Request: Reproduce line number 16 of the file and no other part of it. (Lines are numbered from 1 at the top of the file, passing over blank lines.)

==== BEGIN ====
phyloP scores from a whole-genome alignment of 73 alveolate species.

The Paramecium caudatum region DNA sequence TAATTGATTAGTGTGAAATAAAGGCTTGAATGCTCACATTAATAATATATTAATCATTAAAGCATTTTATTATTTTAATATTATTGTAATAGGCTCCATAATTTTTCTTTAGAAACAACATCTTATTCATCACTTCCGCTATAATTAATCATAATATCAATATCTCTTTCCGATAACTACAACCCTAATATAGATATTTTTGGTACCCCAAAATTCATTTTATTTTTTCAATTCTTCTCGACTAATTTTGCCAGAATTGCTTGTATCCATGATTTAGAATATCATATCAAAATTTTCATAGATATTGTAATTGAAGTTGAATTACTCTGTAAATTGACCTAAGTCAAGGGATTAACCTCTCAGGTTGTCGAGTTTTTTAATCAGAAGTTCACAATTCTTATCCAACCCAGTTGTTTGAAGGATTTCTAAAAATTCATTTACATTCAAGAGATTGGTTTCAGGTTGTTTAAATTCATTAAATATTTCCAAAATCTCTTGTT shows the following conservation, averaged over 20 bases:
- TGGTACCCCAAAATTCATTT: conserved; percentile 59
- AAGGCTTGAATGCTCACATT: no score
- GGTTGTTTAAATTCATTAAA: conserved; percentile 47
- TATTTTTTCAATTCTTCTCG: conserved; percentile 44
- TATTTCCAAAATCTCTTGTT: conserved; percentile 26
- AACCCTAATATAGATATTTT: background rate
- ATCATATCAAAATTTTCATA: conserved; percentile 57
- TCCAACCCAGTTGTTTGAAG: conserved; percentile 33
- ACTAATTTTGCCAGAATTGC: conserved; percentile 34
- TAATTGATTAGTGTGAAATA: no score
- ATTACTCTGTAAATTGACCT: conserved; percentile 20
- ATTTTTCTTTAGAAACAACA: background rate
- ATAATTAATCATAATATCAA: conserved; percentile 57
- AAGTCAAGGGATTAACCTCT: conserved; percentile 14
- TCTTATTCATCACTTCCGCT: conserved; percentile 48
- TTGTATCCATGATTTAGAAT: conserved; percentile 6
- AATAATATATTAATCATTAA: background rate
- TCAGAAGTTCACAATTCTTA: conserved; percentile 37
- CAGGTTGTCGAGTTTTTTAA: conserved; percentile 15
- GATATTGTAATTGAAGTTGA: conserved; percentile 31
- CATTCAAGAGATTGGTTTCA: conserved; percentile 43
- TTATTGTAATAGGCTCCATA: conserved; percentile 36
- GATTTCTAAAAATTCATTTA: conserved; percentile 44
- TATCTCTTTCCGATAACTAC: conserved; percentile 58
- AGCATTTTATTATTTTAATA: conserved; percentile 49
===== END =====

- AAGTCAAGGGATTAACCTCT: conserved; percentile 14